When it isn’t hanging in hallways causing couples to kiss, mistletoe grows in trees. Birds eat the plant’s berries, which are filled with sticky jelly and a single seed. When birds poop, the seeds stick to branches, take root, and begin growing.
Who needs a sled when you have a slick, furry belly? To move through the snow, river otters build up speed then tuck their legs to their sides and sliiiiide. If a slope is really slick, otters often slide down it over and over again just for fun.
To keep from turning into frogsicles, some bullfrogs burrow into mud at the bottom of rivers and ponds during winter. But being snug as a frog in the mud has drawbacks. If oxygen runs low, the frog must swim to a new spot or it could croak.
When insects are scarce, whitebreasted nuthatches go nuts for nuts. The little birds, which are often seen creeping headfirst down trees, are named for their habit of cramming acorns into bark then pecking them open to “hatch” out the seed.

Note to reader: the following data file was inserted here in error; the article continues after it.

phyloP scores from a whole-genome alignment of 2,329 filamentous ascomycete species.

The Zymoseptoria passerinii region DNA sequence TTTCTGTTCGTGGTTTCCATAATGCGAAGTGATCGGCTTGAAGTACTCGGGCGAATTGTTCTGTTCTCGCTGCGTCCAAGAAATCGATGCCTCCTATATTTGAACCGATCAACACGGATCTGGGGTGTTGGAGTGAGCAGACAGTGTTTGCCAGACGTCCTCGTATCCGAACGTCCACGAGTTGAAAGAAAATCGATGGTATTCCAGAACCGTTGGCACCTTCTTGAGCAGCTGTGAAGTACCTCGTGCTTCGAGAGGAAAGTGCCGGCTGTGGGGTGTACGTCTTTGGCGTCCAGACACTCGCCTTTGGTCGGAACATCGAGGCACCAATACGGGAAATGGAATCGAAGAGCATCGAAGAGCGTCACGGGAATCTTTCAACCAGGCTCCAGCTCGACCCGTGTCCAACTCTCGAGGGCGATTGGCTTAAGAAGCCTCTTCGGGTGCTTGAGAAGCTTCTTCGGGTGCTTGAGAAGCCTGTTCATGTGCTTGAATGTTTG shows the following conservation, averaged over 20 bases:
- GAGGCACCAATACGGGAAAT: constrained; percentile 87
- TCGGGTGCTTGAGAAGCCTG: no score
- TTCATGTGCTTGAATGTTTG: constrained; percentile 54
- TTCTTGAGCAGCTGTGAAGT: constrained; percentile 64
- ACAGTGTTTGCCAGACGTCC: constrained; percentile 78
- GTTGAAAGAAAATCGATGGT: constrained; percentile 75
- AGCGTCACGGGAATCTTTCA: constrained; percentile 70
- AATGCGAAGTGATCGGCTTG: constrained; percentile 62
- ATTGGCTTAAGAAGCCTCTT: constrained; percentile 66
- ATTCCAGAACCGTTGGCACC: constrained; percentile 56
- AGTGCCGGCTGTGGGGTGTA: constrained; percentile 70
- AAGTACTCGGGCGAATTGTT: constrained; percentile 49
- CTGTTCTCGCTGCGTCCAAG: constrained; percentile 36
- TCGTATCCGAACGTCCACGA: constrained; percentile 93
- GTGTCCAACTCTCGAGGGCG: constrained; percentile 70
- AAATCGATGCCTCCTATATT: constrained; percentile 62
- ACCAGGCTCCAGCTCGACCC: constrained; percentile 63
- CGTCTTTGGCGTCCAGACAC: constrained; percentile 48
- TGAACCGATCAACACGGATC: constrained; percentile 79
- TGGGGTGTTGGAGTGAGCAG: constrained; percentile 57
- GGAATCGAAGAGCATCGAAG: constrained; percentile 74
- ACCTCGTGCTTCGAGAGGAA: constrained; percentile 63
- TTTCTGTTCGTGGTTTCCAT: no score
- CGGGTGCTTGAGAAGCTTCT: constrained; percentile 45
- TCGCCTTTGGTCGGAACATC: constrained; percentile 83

When weather turns nippy, flying squirrels snuggle together inside hollow trees. Their furry bodies can warm the den by 30 degrees, and the more squirrels there are, the toastier it gets. Fifty squirrels have been found packed into a single tree!
Bad ear day: An opossum’s ears and tail are practically hairless. This can cause problems in winter. Without fur to keep them warm, the tips of these body parts often freeze and fall off.
Tower, we’re going to need a longer runway. To take flight, American coots pitter-patter across the water’s surface, flapping their wings furiously. The chubby birds must run for several yards to get airborne.
Angie Daly Morfeld
Nichole LeClair Terrill